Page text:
Austria’s Postal Service has been fined EUR 18 million (20 million dollars) for working out information on the political allegiances of its customers, said the Ministry of Justice on Tuesday.
In January, Austrian Post stated that a database of about 2,2 million customers ‘ likely political affinities would be deleted after privacy campaigners had likened the practice to the Facebook data sharing scandal.
After finding that Austrian Post violated data protection regulations, the Austrian Data Protection Authority has decided the 18-million-euro administrative penalty, said the Minister of Justice in a press release.
The Austrian Post, publicly listed but still government-owned by a majority, will appeal the decision.
In January, Austrian Post reported that it would restructure its entire database “along new lines.”
Around three million Austrians, or around one third of the population, have compiled Austrian Post names, addresses, age and gender and regularly sell that information to advertisers as part of their direct mail business.
The division generates an annual revenue for the company of approximately EUR 200 million ($230 million).
Privacy activists took arms when it became clear that Austrian Post was also informed about its customers ‘ political affinities and selling this information to political parties.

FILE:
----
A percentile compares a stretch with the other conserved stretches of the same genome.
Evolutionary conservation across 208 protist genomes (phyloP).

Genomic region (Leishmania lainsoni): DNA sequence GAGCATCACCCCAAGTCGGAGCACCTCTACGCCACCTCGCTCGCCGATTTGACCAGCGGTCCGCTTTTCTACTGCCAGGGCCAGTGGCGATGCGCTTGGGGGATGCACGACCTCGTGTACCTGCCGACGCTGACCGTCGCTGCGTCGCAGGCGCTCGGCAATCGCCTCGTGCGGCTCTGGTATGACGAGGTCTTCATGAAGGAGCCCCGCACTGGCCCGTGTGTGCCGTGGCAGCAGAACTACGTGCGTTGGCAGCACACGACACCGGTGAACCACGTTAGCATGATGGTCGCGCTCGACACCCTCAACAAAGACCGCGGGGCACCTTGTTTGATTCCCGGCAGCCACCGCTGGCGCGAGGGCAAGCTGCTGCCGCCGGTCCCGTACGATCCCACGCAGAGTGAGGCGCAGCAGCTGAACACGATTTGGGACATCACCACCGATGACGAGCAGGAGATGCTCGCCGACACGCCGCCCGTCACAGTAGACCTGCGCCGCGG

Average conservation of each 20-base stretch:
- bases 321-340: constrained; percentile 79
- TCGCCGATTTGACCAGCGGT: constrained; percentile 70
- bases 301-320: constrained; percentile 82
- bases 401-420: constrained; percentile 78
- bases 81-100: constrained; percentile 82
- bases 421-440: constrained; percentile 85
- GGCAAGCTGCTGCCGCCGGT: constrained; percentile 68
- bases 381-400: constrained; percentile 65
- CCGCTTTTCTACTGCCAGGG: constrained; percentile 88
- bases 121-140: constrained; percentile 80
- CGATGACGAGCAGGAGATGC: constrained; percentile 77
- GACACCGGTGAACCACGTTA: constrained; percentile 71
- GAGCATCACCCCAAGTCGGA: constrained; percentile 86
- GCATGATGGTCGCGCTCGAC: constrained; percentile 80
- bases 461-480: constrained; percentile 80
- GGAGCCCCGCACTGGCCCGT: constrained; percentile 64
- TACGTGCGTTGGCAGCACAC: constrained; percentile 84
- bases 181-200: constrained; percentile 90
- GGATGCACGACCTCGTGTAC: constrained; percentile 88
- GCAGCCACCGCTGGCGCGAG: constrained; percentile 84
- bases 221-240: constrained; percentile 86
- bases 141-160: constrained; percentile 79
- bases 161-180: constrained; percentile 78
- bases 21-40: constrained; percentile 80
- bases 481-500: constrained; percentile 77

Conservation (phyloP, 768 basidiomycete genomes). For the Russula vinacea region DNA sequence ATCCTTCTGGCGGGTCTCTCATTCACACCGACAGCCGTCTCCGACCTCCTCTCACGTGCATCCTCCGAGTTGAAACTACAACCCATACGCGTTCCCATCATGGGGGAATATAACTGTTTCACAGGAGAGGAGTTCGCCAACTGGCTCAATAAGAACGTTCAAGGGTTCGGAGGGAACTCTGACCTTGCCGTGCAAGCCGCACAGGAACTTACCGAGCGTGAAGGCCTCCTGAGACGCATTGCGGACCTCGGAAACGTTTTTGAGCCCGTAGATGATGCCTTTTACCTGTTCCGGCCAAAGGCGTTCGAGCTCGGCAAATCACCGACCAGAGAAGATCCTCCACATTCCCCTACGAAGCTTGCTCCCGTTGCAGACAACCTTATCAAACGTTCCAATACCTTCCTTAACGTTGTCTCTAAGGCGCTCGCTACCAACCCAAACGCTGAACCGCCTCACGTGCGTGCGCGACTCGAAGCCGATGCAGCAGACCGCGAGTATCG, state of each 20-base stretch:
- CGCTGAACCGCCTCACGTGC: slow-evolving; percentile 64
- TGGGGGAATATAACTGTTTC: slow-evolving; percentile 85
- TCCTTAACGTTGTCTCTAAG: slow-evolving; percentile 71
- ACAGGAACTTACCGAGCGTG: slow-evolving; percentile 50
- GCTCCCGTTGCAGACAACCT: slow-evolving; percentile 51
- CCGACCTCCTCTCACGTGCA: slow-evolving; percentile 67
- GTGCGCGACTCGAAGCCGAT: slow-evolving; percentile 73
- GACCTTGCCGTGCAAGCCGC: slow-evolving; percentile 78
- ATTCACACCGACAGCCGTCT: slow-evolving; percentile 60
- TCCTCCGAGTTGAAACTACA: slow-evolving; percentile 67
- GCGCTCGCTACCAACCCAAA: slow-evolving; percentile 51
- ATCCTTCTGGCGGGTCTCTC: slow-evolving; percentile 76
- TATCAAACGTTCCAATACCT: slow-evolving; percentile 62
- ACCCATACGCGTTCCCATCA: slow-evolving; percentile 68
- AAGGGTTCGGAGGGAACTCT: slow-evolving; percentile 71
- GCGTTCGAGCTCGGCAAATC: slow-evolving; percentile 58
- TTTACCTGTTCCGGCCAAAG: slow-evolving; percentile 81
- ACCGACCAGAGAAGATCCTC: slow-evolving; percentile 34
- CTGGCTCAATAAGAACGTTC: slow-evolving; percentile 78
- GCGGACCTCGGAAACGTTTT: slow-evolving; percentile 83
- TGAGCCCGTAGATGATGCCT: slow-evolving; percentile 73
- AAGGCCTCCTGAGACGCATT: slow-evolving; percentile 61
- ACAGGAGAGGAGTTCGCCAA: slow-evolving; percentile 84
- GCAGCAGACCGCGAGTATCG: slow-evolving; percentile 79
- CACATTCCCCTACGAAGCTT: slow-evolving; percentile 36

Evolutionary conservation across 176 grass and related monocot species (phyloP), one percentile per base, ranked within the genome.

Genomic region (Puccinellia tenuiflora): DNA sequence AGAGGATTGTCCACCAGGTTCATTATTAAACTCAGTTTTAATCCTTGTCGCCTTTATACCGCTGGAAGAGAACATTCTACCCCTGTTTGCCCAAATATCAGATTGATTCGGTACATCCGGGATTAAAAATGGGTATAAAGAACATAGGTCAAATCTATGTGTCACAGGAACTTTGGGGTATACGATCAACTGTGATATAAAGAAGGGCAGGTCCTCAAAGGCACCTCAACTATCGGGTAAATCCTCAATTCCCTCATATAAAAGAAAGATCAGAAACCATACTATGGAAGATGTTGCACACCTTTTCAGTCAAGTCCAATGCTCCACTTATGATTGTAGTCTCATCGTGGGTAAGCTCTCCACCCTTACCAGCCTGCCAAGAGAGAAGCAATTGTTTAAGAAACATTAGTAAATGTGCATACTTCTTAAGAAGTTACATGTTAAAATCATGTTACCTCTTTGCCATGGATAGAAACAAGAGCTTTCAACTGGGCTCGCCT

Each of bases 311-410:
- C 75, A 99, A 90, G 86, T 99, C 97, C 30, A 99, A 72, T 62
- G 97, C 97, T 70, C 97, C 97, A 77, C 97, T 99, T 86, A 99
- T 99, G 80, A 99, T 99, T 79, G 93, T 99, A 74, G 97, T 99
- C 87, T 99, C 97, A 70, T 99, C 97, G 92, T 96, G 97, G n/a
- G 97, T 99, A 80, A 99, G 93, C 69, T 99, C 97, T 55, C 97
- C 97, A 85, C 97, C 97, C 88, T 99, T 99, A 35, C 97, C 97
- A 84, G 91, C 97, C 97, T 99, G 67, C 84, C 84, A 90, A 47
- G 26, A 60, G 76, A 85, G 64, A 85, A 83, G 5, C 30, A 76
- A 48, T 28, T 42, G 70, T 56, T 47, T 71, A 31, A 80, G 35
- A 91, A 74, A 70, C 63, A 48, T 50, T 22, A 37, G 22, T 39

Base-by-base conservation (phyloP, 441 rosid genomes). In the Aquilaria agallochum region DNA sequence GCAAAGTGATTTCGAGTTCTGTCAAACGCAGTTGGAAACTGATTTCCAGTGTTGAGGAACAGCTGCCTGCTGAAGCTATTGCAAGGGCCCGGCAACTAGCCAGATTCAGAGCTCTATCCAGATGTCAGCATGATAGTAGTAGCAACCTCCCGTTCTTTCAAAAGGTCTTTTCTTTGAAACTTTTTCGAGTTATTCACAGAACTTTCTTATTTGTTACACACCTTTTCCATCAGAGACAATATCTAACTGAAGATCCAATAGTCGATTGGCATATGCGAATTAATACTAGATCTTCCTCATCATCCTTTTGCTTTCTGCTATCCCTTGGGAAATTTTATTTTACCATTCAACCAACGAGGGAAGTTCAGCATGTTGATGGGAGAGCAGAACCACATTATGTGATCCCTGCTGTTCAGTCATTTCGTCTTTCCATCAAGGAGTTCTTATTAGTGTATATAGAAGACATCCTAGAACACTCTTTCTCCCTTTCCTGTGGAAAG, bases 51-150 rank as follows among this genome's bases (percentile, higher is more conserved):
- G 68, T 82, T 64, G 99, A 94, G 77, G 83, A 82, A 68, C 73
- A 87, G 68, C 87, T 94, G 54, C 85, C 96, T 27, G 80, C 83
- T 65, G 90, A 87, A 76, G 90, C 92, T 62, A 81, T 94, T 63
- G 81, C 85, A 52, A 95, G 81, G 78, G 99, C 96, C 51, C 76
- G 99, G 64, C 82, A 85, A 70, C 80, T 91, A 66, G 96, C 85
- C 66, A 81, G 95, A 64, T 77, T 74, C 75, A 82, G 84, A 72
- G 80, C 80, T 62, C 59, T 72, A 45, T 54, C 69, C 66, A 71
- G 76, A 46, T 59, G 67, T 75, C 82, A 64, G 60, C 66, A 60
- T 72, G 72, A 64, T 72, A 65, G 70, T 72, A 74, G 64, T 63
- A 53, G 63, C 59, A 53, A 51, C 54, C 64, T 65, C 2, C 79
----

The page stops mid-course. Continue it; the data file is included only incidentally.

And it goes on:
Epicenter Works, the privacy campaign group, argued that this breached EU rules on data protection. VKI also raised questions about the legality of the practice.
The Austrian Post has argued that the conclusions have been based on opinion polls and voting figures in certain geographical regions, in the same way that after elections exit polls are measured.
It stated that the data cannot be extrapolated to reveal the voting behavior of individuals.
Campaigners also made parallels to the series of data protection and privacy scandals which have targeted Facebook, the largest social network in the world after user data in a number of countries was stolen in the 2016 US election campaign.